The ONE organ responsible for high blood pressure.
Pulmonary Hypertension: Symptoms and Causes
Pulmonary arterial hypertension (PAH) is a devastating, life-threatening disease with a rapid progression and poor prognosis when untreated [1–3].
Pulmonary hypertension cannot be cured, but treatments can reduce your symptoms and help you manage your condition. If the cause is identified and treated early, it may be possible to prevent permanent damage to your pulmonary arteries, which are the blood vessels that supply your lungs.
SymptomsThe signs and symptoms of pulmonary hypertension develop slowly. You may not notice them for months or even years. Symptoms get worse as the disease progresses. Pulmonary hypertension signs and symptoms include:
- Blue lips and skin (cyanosis)
- Chest pressure or pain
- Dizziness or fainting spells (syncope)
- Fast pulse or pounding heartbeat (palpitations)
- Shortness of breath (dyspnea), initially while exercising and eventually while at rest
- Swelling (edema) in the ankles, legs and eventually the belly area (abdomen)
CausesThe typical heart has two upper chambers (atria) and two lower chambers (ventricles). Each time blood passes through the heart, the lower right chamber (right ventricle) pumps blood to the lungs through a large blood vessel (pulmonary artery). In the lungs, the blood releases carbon dioxide and picks up oxygen. The blood typically flows easily through blood vessels in the lungs (pulmonary arteries, capillaries and veins) to the left side of the heart. However, changes in the cells that line the pulmonary arteries can cause the walls of the arteries to become stiff, swollen and thick. These changes may slow down or block blood flow through the lungs, causing pulmonary hypertension. Pulmonary hypertension is classified into five groups, depending on the cause.
Group 1: Pulmonary arterial hypertension (PAH)Causes include:
- Unknown cause (idiopathic pulmonary arterial hypertension)
- Changes in a gene passed down through families (heritable pulmonary arterial hypertension)
- Use of certain drugs or illegal substances
- Heart problems present at birth (congenital heart disease)
- Other conditions such as HIV infection, chronic liver disease (cirrhosis) and connective tissue disorders (scleroderma, lupus, others)
Group 2: Pulmonary hypertension caused by left-sided heart diseaseCauses include:
- Left-sided heart valve disease such as mitral valve or aortic valve disease
- Failure of the lower left heart chamber (left ventricle)
Group 3: Pulmonary hypertension caused by lung diseaseCauses include:
- Chronic obstructive pulmonary disease (COPD)
- Scarring of the tissue between the lung's air sacs (pulmonary fibrosis)
- Obstructive sleep apnea
- Long-term exposure to high altitudes in people who may be at higher risk of pulmonary hypertension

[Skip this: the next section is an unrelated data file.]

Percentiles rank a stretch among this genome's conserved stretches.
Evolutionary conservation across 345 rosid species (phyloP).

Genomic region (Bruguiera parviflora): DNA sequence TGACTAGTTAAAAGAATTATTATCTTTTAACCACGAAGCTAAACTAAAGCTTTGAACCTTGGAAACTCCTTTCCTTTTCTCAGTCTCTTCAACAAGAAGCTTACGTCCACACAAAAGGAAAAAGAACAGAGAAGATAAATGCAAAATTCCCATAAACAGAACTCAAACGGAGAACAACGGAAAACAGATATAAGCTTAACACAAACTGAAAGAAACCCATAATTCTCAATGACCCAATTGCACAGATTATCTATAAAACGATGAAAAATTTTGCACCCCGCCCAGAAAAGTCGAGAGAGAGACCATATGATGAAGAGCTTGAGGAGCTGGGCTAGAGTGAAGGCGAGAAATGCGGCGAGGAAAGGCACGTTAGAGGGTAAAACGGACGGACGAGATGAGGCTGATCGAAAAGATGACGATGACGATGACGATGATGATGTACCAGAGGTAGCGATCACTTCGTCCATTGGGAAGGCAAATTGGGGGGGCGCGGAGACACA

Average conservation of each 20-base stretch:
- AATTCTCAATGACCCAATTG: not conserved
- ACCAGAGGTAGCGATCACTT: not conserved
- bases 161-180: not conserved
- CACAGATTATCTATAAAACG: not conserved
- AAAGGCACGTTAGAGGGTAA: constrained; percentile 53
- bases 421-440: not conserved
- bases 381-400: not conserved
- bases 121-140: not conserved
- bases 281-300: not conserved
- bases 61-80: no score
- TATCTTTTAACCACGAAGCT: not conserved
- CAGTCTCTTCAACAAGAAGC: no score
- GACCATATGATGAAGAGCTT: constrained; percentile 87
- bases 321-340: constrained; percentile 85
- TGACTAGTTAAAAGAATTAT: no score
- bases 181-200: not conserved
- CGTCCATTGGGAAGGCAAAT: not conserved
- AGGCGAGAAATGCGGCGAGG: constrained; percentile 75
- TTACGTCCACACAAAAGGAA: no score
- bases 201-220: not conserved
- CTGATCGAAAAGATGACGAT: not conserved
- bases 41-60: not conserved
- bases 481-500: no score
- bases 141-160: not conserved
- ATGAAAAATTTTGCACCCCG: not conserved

Group 4: Pulmonary hypertension caused by chronic blood clotsCauses include:
- Chronic blood clots in the lungs (pulmonary emboli)
- Other clotting disorders
Group 5: Pulmonary hypertension triggered by other health conditionsCauses include:
- Blood disorders, including polycythemia vera and essential thrombocythemia
- Inflammatory disorders such as sarcoidosis and vasculitis
- Metabolic disorders, including glycogen storage disease
- Kidney disease
- Tumors pressing against pulmonary arteries
Eisenmenger syndrome and pulmonary hypertensionEisenmenger syndrome is a type of congenital heart disease that causes pulmonary hypertension. It's most commonly caused by a large hole in the heart between the two lower heart chambers (ventricles), called a ventricular septal defect. This hole in the heart causes blood to flow incorrectly in the heart. Oxygen-carrying blood (red blood) mixes with oxygen-poor blood (blue blood). The blood then returns to the lungs — instead of going to the rest of the body — increasing the pressure in the pulmonary arteries and causing pulmonary hypertension.
Risk factorsPulmonary hypertension is more often diagnosed in people ages 30 to 60. Growing older can increase the risk of developing Group 1 pulmonary hypertension, called pulmonary arterial hypertension (PAH). However, PAH from an unknown cause (idiopathic PAH) is more common in younger adults. Other things that can raise the risk of pulmonary hypertension include:
- A family history of the condition
- Being overweight
- Blood-clotting disorders or a family history of blood clots in the lungs
- Exposure to asbestos
- Congenital heart disease
- Living at a high altitude
- Use of certain drugs, including some weight-loss medicines and illegal drugs such as cocaine or methamphetamine
- Use of selective serotonin reuptake inhibitors (SSRIs), used to treat depression and anxiety
ComplicationsPotential complications of pulmonary hypertension include:
- Right-sided heart enlargement and heart failure (cor pulmonale). In cor pulmonale, the heart's right lower chamber (ventricle) becomes enlarged. It has to pump harder than usual to move blood through narrowed or blocked pulmonary arteries. As a result, the heart walls thicken and the right ventricle expands to increase the amount of blood it can hold. But these changes create more strain on the heart, and eventually the right ventricle fails.
- Blood clots. Having pulmonary hypertension increases the risk of blood clots in the small arteries in the lungs.
- Irregular heartbeats (arrhythmias). Certain arrhythmias caused by pulmonary hypertension can be life-threatening.
- Bleeding in the lungs. Pulmonary hypertension can lead to life-threatening bleeding into the lungs and coughing up blood (hemoptysis).
- Pregnancy complications. Pulmonary hypertension can be life-threatening for a developing baby.